LOS ANGELES -- Paul Goldschmidt got back to the All-Star Game, and he made the most of it.
Goldschmidt, who was a National League All-Star in each of his last six years with the D-backs, had not made the roster in his first three seasons in St. Louis (admittedly, in one of those years there wasn’t a game). And in his first Midsummer Classic plate appearance since 2018, Goldschmidt showed he still knew exactly what to do.
Goldschmidt hit his first career All-Star Game home run in the first inning, increasing the National League’s early lead before the home team fell 3-2 on Tuesday at Dodger Stadium. The homer was the first by a Cardinals player in an All-Star Game since Yadier Molina (2017). Prior to that, no Cardinal had gone deep since Reggie Smith in 1974.
“It was cool,” said Goldschmidt, whose .959 career OPS at Dodger Stadium is tops among active players (min. 100 PA). “It was a lot of fun. I hadn’t been able to do that before. I wanted to play well and try to help us win. … It was a cool moment, running around those bases, getting to do that.”
The slugging first baseman and NL MVP candidate was one of three Cardinals to appear in the game. Retiring slugger Albert Pujols went 0-for-1 in his final All-Star Game, but still had a memorable moment when he and fellow Commissioner’s selection Miguel Cabrera were recognized.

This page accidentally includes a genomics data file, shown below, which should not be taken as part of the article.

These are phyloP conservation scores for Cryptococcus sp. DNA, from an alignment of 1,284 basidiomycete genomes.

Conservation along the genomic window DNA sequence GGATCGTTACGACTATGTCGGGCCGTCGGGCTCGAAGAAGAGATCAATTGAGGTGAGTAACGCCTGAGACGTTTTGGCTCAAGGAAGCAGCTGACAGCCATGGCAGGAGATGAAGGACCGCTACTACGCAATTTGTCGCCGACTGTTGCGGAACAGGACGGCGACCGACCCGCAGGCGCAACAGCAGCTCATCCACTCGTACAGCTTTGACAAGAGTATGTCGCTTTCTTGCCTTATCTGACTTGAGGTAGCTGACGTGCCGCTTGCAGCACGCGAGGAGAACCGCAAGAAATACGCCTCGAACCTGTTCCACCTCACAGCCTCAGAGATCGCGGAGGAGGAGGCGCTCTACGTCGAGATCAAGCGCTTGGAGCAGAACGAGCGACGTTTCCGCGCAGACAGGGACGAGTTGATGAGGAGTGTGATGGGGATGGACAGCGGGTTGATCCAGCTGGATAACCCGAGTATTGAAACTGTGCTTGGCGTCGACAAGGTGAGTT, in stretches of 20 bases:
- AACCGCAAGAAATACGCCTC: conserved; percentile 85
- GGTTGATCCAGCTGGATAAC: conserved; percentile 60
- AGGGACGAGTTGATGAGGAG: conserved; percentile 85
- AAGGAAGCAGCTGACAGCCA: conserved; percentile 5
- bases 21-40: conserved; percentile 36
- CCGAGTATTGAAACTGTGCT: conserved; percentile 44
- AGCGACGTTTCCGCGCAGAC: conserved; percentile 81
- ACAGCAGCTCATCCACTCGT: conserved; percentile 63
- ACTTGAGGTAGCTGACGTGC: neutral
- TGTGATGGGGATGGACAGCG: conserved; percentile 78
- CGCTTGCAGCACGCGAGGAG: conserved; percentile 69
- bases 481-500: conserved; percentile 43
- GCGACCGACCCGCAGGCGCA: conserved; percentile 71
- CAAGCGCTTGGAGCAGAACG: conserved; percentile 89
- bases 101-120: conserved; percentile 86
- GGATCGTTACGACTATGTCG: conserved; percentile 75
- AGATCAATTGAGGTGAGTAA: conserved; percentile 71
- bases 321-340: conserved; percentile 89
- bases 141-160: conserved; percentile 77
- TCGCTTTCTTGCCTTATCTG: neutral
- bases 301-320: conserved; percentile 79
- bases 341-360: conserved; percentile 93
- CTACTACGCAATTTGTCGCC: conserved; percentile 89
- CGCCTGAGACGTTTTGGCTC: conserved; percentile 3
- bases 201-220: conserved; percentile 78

And reliever Ryan Helsley lit up the radar gun, hitting 103 mph twice and at least 100 eight times. He became the second player in the pitch-tracking era to throw 103 in an All-Star Game. Starter Miles Mikolas did not pitch.
Pujols also delivered a pregame speech to the NL team, encouraging them to appreciate every All-Star opportunity, be it their first time or old hat.
“There's been a lot of cool moments in my career, a lot of great games and big stages,” Pujols said. “But to be able to be in the All-Star Game like this and seeing these guys that you compete against through the course of the season for 162 games, and you come together for a couple of days just to have fun.”
As for Goldschmidt, it briefly appeared he might be a candidate for All-Star Most Valuable Player. Facing AL starter Shane McClanahan in the first inning, he got ahead, 2-0, before drilling a solo homer a Statcast-estimated 415 feet to left-center. The ball left Goldschmidt’s bat at 109 miles per hour, the second hardest-hit ball by anyone all night. It put the NL up 2-0.
“Just trying to get something in the middle of the plate to hit hard,” Goldschmidt said. “I said it out there, we faced [McClanahan] earlier and I had popped up a couple balls so I was trying to get on top of one a little bit more. Didn’t want to miss it.”
He definitely did not, connecting for the NL’s only home run of the night.